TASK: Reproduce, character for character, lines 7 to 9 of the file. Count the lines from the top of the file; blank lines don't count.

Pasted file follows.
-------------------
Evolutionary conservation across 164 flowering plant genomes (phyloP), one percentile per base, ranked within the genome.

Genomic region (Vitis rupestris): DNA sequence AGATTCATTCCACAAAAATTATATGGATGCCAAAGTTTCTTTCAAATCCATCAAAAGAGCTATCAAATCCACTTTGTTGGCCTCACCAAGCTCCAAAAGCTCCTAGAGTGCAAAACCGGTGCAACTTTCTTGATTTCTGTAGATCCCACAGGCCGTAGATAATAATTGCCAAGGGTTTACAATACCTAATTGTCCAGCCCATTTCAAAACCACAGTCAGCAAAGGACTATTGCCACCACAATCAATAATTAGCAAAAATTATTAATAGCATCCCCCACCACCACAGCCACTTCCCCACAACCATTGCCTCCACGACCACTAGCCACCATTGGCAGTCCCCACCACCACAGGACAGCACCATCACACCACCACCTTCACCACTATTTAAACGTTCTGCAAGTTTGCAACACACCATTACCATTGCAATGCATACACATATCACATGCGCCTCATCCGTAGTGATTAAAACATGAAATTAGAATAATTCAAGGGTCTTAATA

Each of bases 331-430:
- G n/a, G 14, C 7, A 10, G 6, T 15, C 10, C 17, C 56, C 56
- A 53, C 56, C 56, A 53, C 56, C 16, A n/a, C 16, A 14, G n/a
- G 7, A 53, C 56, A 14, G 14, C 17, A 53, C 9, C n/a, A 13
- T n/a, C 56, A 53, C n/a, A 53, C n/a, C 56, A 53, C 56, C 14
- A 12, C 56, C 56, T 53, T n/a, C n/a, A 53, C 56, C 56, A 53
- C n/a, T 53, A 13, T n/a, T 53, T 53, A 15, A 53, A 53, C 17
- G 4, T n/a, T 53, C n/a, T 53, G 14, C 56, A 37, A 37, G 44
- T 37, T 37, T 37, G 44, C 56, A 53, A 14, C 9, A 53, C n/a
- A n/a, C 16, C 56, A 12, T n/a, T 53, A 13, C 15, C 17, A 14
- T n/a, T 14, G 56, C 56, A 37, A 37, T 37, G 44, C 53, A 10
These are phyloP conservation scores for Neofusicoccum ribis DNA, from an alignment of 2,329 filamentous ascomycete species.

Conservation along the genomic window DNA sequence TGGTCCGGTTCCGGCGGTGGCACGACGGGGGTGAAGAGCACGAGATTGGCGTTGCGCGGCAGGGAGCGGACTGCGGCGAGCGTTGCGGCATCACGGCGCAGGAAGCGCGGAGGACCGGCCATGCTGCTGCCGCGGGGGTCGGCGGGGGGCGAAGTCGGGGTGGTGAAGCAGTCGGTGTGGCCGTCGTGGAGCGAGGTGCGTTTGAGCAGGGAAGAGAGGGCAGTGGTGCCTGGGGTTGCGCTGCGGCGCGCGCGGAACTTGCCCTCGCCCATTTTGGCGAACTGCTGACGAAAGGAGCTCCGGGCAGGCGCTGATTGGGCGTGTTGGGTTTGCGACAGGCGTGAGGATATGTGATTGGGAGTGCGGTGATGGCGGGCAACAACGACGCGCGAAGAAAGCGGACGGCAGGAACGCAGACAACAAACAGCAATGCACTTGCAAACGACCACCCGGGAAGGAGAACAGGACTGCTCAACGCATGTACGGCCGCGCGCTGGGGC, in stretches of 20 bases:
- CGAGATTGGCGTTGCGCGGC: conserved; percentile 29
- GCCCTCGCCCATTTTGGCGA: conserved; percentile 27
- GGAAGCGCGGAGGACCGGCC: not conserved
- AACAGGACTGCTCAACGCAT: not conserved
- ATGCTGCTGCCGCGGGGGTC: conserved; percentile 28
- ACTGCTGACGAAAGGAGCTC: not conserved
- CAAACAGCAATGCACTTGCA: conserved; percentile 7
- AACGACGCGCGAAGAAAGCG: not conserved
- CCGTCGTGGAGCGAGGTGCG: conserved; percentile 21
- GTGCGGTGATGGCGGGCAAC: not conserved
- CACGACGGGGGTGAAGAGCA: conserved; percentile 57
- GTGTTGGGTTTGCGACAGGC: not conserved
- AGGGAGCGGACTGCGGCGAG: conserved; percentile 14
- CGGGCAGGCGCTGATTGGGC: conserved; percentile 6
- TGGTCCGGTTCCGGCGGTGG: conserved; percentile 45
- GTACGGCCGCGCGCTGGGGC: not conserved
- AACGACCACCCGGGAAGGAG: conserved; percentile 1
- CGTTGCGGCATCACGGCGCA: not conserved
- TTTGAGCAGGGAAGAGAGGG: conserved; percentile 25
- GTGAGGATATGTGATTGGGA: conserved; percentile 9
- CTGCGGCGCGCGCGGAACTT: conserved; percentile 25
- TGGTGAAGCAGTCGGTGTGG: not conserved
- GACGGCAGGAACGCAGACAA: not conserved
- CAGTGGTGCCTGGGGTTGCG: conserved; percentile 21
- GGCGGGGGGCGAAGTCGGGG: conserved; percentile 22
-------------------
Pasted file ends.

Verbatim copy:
- T n/a, C 56, A 53, C n/a, A 53, C n/a, C 56, A 53, C 56, C 14
- A 12, C 56, C 56, T 53, T n/a, C n/a, A 53, C 56, C 56, A 53
- C n/a, T 53, A 13, T n/a, T 53, T 53, A 15, A 53, A 53, C 17